The Secret Life of a Mother: Q&A w/ Playwright Hannah Moscovitch

Hannah Moscovitch‘s new play, The Secret Life of a Mother, is described as “an exposé of modern motherhood.” In it, she delves deep into the raw experience of being a mother; not a syrupy Hallmark platitude, but the real deal.

We caught up with her this week to ask about the play and what the one truth about motherhood is that we fail to recognize. 

SDTC: How has your own experience of being a mother shaped this play?

HM: My own experience IS the whole piece. It’s auto-fiction, so my motherhood goes well beyond shaping it to being it—Maev Beaty plays Hannah Moscovitch. It’s a Frida Kahlo or Charlie Kaufman self-portrait moment I’m having in my career.

There are three other core creators who worked on this project. How has your script changed with their involvement?

They co-created the production with me, so the text changed based on their choices. There’s no text without the production, so no one else will perform this script other than Maev Beaty, which is amazing. There are huge advantages and pleasures to that: I don’t have to build in clues as to how I’d like the text to be performed for future productions—this is it. The text can be more subtle, more shaped, and I can be more responsive to design.

Mothers seem to be judged no matter what they choose to do. Why do you think that is, and how have you dealt with that in your own life?

I think our ideas about good childrearing are changing faster than the generations are, so some people prefer the good old days of discipline, and some people have read scientific studies about the harm that, say, physical discipline can cause. One group of people is horrified by public breastfeeding, while another group is angry at women who feed their babies formula.

No matter what side of the spectrum people fall on, there’s a tendency to judge and shame women. It’s because we’re in a patriarchy (or a lapsed patriarchy that’s still bound to patriarchal ways), so we default to shaming women. I think helping women, and setting up systems that help women, is a better way to go if you’d like to change how childrearing occurs.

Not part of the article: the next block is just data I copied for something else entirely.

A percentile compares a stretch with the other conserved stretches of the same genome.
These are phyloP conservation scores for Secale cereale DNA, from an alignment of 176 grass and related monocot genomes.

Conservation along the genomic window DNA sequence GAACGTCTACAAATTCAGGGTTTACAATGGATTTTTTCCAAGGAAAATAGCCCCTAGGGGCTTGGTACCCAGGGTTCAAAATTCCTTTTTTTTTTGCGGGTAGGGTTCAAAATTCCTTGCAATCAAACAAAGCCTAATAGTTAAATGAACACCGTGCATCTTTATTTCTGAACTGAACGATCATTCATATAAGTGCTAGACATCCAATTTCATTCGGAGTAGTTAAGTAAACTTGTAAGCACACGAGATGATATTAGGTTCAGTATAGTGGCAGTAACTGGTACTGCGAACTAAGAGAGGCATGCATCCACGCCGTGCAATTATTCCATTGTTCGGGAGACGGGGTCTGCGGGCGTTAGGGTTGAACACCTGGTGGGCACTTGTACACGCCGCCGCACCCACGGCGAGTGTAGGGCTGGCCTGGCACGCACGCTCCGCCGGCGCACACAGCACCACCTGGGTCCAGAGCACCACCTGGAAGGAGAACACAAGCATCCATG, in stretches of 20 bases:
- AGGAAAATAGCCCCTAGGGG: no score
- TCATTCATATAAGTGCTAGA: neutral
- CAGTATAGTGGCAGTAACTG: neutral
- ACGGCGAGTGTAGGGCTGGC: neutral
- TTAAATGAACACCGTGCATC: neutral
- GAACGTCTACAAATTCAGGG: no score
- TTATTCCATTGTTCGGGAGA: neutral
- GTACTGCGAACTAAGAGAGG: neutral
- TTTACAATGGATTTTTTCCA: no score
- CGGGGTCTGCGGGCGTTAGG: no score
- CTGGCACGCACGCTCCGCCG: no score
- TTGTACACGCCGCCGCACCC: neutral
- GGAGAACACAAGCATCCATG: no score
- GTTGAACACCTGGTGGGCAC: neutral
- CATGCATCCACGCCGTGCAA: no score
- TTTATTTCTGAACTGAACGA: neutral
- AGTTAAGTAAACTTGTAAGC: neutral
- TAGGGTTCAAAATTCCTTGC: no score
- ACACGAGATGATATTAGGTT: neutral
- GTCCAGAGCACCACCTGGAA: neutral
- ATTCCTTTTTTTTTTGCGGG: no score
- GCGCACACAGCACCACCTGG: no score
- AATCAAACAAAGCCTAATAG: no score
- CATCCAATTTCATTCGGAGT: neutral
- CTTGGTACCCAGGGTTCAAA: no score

What is one truth about motherhood that we often fail to recognize?

Before you have a kid, there’s a lot about the experience that people think is rude or cruel to inform you about, so you can go in with very little information. It’s like how we used to hide what would happen to women on their weddings nights from them so as not to upset them.

For instance, I was shocked by how much my tits leaked milk in the first year of my son’s life. They would leak when I thought of him. I didn’t know about that. That’s a small thing, but I started working again when my kid was a few months old, so I’d be in a workshop of a new play, and my clothes would suddenly be soaked with milk, which is actually fine. It shouldn’t be humiliating, but, of course, for some fucked up reason, it is.

I think a larger truth is that you can be very fully in love with your baby. There is a quality of hopeless love that women describe—love that is insane. We mock women for it, of course, because that’s our culture, but there is something about that total biological love that is uncanny. I describe it in the project, so I won’t spoil that here. Then as your kid grows up, it becomes unrequited love, and that’s good and right; the process of having a kid is the process of them leaving you, starting with leaving your body (if you are the birth mother).

The Secret Life of a Mother runs until November 11, 2018, at The Theatre Centre. Get tickets here.

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